Obama to create debt commission Thursday

By Ed Henry, CNN senior White House correspondent


WASHINGTON (CNN) -- President Obama will sign an executive order Thursday to set up a bipartisan fiscal commission to weigh proposals to rein in the soaring federal debt, according to a White House official.

The official, who requested anonymity because the President has not made the announcement yet, said the co-chairs of the commission will be Democrat Erskine Bowles, former White House chief of staff for Bill Clinton, and Alan Simpson, former Republican Senator from Wyoming. It'll be officially titled the National Commission on Fiscal Responsibility and Reform.

In his weekly radio and Internet address this past Saturday, Obama touted the commission as the best way to attain "long-term deficit reduction" at a time when Congress seems paralyzed to come together on the mix of spending cuts and tax increases that will likely be needed to balance the nation's budget.

"Because in the end, solving our fiscal challenge -- so many years in the making -- will take both parties coming together, putting politics aside, and making some hard choices about what we need to spend, and what we don't," Obama said Saturday. "It will not happen any other way."

Obama has complained bitterly about the fact that a stronger fiscal commission was killed in the Senate earlier this month after several Republicans dropped their previous support after the President declared he would back it, leading to Democratic charges that the GOP was simply trying to deny Obama a victory.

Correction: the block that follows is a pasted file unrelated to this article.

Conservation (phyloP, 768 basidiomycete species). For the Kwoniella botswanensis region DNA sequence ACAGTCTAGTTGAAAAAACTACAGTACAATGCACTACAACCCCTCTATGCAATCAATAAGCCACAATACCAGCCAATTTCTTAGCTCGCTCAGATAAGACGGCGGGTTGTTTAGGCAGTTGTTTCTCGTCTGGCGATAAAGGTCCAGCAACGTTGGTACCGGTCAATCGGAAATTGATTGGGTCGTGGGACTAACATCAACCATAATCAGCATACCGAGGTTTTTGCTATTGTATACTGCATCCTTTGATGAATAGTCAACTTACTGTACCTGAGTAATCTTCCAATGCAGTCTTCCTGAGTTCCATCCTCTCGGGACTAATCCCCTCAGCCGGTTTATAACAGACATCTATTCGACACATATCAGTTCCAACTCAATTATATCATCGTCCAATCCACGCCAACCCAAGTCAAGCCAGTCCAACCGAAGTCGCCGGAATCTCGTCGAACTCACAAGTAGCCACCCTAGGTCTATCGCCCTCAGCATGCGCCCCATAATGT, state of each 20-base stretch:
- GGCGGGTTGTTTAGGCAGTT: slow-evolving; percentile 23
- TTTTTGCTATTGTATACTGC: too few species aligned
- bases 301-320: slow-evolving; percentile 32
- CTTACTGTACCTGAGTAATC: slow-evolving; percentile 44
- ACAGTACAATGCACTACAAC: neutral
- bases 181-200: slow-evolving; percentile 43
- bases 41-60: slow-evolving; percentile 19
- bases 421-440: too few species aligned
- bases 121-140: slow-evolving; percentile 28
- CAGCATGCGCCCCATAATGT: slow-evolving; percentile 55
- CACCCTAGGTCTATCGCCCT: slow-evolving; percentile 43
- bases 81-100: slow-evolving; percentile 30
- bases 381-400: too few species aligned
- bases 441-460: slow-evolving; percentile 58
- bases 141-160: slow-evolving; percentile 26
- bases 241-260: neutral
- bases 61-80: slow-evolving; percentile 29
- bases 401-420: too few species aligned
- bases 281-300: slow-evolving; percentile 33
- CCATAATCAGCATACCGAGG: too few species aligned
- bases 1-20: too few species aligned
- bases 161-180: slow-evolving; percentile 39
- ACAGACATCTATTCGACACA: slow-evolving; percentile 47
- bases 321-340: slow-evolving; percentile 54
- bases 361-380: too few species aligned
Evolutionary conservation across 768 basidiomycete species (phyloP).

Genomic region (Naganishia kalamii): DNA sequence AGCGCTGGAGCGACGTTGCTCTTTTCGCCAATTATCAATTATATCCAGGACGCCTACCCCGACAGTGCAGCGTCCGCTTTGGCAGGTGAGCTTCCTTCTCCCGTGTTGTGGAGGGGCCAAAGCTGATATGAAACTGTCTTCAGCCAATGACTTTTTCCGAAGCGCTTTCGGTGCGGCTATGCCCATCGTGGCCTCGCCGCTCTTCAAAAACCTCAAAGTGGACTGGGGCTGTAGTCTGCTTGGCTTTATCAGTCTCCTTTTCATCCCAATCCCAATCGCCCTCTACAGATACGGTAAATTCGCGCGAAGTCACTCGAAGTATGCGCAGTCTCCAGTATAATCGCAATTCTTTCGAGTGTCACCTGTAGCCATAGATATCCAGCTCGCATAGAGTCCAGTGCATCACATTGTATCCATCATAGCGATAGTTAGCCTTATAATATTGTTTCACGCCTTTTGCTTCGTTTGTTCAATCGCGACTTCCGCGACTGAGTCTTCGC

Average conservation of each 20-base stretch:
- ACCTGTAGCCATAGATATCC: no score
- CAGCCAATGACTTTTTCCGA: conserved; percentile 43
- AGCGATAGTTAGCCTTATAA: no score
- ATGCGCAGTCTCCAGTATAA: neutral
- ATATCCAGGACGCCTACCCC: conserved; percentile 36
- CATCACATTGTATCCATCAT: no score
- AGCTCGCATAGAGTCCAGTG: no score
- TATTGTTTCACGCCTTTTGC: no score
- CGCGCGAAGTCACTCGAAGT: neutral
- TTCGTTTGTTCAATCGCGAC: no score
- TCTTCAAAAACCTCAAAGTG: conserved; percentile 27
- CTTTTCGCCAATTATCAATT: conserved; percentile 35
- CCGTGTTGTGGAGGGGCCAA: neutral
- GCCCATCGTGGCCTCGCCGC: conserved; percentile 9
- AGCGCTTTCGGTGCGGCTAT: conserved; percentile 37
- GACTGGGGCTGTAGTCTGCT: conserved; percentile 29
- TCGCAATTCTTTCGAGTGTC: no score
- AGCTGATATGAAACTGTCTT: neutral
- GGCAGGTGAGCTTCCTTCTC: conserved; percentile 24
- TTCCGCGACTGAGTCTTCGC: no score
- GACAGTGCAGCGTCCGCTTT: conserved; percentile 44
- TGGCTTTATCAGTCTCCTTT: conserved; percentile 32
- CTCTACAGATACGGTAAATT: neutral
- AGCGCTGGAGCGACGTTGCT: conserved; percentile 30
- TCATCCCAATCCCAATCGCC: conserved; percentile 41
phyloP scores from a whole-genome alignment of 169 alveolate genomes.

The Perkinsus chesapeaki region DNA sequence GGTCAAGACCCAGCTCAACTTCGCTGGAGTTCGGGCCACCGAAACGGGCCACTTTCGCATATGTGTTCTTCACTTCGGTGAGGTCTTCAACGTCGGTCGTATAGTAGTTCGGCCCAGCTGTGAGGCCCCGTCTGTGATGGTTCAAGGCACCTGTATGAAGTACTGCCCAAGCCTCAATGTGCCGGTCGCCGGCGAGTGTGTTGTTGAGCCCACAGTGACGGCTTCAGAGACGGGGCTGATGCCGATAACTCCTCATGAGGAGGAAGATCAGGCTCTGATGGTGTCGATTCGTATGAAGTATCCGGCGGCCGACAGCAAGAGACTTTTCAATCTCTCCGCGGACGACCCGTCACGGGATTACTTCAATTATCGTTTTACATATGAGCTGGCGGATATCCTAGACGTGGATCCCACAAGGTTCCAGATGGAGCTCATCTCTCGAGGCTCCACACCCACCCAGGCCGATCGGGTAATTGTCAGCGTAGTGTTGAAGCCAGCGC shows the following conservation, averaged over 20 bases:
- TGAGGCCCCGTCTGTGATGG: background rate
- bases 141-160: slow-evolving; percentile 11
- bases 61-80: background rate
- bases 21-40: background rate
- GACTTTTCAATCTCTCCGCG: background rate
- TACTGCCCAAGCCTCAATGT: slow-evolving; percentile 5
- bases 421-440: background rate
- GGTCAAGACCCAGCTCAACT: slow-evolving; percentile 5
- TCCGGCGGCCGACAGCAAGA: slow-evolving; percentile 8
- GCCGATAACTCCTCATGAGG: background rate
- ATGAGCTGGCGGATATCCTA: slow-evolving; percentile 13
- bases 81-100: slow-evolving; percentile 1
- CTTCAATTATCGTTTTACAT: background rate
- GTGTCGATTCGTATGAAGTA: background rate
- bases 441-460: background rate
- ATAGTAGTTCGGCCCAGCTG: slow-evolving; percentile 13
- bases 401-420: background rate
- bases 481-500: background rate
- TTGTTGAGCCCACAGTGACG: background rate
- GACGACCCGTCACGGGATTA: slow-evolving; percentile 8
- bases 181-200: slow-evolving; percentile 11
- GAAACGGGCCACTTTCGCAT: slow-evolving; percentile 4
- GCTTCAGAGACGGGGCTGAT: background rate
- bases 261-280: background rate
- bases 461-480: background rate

"Unfortunately this proposal -- which received the support of a bipartisan majority in the Senate -- was recently blocked," Obama said in Saturday's address. "So, I will be creating this commission by executive order."

The stronger commission, which was proposed by Sens. Kent Conrad (D-N.D.) and Judd Gregg (R-N.H.), would have had the full force of law instead of just being created by executive order. It would have mandated that the commission's recommendations had to be voted on both chambers of Congress, forcing lawmakers in both parties to vote up or down on the panel's expected recommendations on spending cuts and tax hikes.

Under this scenario, the commission will not have the power to force Congress to cast politically unpopular votes. So the report could wind up being another blue ribbon panel report that sits on a shelf somewhere, unless there is public pressure for Congress to act on the proposals.

The commission is expected to study the problem for the next several months and then release its report with recommendations shortly after the 2010 election so that it does not tied up in the politics of the midterms. The new Congress that takes office in 2011 would then have to decide whether or not it wants to consider the proposals. To top of page

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